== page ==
6. ^ "Claire Rafferty". Chelsea FC. Archived from the original on 6 June 2014. Retrieved 17 May 2010.
  7. ^ "Injured Kelly Smith missing from England squad". BBC Sport. 25 August 2011. Retrieved 28 August 2011.
  8. ^ "Women's Super League launches Twitter kit initiative to raise profile". BBC Sport. 4 April 2012. Retrieved 10 April 2012.
  9. ^ "Liverpool Ladies pip Chelsea to WSL title on dramatic final day". BBC Sport. 12 October 2014.
  10. ^ "Claire Rafferty: West Ham United sign England left-back". BBC Sport. 15 June 2018. Retrieved 15 June 2018.
  11. ^ "FA Cup: How I prepare for a big game". BBC News. 4 May 2019.
  12. ^ "Claire Rafferty to retire at the end of the season | West Ham United".
  13. ^ a b "Claire Rafferty". Retrieved 17 May 2010.
  14. ^ a b Chris Bevan (9 July 2011). "Women's World Cup: England 1–1 France (France win 4–3 on pens)". BBC Sport. Retrieved 10 July 2011.
  15. ^ Greg Leedham (11 July 2011). "Powell blasts England 'cowards'". Morning Star. Archived from the original on 28 May 2012. Retrieved 11 July 2011.
  16. ^ "Sampson Names Final Qualifier Squad". The FA. 4 September 2014. Retrieved 15 June 2018.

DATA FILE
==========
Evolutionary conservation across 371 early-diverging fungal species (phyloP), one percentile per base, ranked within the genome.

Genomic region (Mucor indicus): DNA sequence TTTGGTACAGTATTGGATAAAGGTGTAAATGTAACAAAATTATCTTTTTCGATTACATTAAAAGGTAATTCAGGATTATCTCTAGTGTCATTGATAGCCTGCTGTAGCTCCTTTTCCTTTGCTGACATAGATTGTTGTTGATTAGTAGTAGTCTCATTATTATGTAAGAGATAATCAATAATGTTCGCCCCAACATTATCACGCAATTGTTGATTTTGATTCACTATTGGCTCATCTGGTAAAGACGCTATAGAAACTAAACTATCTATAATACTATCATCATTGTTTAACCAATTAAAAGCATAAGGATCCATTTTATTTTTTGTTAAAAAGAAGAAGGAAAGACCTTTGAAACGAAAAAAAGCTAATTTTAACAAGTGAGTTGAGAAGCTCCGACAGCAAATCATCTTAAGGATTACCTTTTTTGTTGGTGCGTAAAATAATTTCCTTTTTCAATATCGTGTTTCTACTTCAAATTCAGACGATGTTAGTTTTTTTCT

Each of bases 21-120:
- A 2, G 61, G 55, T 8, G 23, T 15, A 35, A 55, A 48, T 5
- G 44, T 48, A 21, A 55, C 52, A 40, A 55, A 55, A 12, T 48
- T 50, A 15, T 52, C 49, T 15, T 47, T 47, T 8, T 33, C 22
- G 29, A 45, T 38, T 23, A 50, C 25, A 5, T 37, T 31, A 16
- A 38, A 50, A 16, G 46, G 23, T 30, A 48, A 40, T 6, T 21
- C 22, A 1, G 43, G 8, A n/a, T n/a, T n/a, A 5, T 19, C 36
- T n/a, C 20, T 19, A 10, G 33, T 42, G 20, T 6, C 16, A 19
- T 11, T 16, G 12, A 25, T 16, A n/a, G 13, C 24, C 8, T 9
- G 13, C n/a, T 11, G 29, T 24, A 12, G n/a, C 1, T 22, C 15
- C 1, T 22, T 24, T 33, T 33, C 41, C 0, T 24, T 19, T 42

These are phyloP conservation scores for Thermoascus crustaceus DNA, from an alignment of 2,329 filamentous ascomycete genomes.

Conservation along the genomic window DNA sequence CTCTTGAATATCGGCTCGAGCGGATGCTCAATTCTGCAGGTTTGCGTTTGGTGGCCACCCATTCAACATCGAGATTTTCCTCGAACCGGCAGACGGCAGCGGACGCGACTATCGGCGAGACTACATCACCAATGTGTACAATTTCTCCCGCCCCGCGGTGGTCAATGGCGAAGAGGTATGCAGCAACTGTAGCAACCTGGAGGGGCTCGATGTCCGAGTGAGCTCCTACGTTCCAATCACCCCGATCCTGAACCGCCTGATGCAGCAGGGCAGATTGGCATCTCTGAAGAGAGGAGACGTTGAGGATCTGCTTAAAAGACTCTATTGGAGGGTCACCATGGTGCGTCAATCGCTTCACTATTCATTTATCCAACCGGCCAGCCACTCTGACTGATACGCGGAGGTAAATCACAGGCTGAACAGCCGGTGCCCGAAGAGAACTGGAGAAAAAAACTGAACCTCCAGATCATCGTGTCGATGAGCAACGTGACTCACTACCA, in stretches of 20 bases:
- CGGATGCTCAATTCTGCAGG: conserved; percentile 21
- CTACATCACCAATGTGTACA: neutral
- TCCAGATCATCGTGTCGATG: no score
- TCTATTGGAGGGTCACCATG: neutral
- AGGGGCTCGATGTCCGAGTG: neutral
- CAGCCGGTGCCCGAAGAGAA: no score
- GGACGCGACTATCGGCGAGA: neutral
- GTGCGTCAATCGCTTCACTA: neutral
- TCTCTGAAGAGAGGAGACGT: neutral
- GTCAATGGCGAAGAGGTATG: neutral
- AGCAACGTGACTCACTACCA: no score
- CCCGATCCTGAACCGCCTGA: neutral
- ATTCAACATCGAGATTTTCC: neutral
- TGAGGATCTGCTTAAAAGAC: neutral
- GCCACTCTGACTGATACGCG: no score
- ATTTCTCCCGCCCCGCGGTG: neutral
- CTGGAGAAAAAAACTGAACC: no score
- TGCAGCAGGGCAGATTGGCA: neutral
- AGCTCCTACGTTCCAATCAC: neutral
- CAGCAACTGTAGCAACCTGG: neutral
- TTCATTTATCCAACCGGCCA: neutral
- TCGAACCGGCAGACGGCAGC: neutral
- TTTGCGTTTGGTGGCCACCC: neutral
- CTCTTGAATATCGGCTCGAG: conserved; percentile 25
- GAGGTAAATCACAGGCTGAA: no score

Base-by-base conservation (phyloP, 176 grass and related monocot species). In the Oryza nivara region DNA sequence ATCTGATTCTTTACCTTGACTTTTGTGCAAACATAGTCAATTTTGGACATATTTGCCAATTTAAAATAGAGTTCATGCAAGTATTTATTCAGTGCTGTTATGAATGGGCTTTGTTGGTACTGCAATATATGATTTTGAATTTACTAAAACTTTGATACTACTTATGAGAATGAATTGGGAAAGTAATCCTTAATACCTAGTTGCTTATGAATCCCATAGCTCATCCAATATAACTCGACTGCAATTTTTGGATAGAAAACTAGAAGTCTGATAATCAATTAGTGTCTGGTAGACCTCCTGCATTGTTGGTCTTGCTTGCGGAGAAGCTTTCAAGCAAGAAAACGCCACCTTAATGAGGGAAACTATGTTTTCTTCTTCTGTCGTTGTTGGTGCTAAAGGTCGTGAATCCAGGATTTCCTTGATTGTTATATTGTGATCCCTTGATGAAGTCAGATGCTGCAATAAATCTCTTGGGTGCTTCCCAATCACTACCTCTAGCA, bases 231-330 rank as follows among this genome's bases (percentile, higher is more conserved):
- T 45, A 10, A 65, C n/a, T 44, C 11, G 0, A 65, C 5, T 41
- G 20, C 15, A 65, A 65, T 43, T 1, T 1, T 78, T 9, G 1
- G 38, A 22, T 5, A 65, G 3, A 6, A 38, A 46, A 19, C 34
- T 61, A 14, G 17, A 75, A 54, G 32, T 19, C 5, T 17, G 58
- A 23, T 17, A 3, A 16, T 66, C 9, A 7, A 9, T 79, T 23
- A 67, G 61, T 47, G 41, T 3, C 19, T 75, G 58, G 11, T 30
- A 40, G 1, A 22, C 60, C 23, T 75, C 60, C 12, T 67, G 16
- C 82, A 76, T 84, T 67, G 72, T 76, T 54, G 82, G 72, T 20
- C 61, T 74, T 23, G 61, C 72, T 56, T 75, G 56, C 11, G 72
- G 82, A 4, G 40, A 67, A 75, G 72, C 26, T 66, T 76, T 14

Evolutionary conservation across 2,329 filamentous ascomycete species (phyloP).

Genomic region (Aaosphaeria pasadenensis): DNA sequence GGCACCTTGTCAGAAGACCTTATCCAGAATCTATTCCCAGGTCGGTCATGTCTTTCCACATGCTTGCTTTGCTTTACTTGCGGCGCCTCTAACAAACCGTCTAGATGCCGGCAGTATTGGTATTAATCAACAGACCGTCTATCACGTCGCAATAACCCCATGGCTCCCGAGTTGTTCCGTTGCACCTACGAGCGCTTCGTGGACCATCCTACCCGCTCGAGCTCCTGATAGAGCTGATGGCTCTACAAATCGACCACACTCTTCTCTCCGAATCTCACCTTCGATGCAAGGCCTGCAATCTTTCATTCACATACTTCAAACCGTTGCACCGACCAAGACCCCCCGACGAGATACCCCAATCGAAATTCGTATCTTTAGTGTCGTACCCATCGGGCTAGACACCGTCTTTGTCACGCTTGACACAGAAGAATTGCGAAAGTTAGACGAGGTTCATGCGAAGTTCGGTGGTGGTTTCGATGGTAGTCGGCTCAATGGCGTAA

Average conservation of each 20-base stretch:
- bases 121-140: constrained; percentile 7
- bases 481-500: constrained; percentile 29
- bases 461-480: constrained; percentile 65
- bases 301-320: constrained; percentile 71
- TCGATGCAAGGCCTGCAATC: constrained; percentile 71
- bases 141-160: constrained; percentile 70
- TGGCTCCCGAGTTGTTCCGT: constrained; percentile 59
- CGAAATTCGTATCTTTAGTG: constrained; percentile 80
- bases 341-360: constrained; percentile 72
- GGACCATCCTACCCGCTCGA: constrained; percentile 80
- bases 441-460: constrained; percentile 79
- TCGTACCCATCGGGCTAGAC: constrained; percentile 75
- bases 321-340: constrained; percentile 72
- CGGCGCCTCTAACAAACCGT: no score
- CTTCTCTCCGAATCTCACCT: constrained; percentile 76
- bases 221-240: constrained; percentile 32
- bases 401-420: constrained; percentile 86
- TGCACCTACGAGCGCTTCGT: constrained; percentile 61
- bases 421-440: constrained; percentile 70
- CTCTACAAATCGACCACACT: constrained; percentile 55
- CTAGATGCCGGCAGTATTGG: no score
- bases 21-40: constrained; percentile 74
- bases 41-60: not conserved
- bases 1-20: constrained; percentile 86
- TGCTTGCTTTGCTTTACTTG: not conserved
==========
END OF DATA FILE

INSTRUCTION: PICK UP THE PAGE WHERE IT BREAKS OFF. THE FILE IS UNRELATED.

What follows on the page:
17. ^ "England seal Cyprus Cup victory after Canada run dry".
  18. ^ "England squad named for FIFA Women's World Cup".
  19. ^ "England's Women's World Cup ratings". BBC Sport.
  20. ^
  21. ^ "England squad named for World Cup". The Football Association. Retrieved 19 June 2023.
  22. ^ Lacey-Hatton, Jack (18 November 2022). "Lionesses introduce 'legacy numbers' for players past and present". mirror. Retrieved 19 June 2023.
  23. ^ "Team GB women's squad for London 2012 announced". BBC Sport. 26 June 2012. Retrieved 26 June 2012.
  24. ^ "Tongue Tied Media — Claire Rafferty". Tongue Tied Media.
  25. ^ "Women's World Cup: Claire Rafferty on England's chances, players to watch, and more". talkSPORT. 7 June 2019.
  26. ^ "Claire Rafferty returns to Chelsea in a commercial role | Official Site | Chelsea Football Club". ChelseaFC.
  27. ^ "Who's who in the England women's squad?". BBC Sport. 20 June 2011. Retrieved 10 July 2011.
  28. ^ "Claire Rafferty's linkedin profile". 9 July 2015. Retrieved 9 July 2015.
  29. ^ "@clrafferty1 You're in ZOO's Hot 101 issue! RT and let your followers know!". Zoo Weekly. 7 July 2015. Retrieved 18 July 2015.
  30. ^ Rafferty, Claire (3 May 2023). "She said yes 💍 ❤️". Instagram. Retrieved 11 November 2023.
  31. ^ "C. Rafferty". Soccerway. Retrieved 13 July 2019.
  32. ^ Lavery, Glenn (11 March 2015). "England 1–0 Canada: Cyprus Cup final match report". The Football Association.
  33. ^ "Match for third place – Match report" (PDF). FIFA. 4 July 2015. Archived from the original (PDF) on 6 July 2015. Retrieved 7 July 2019.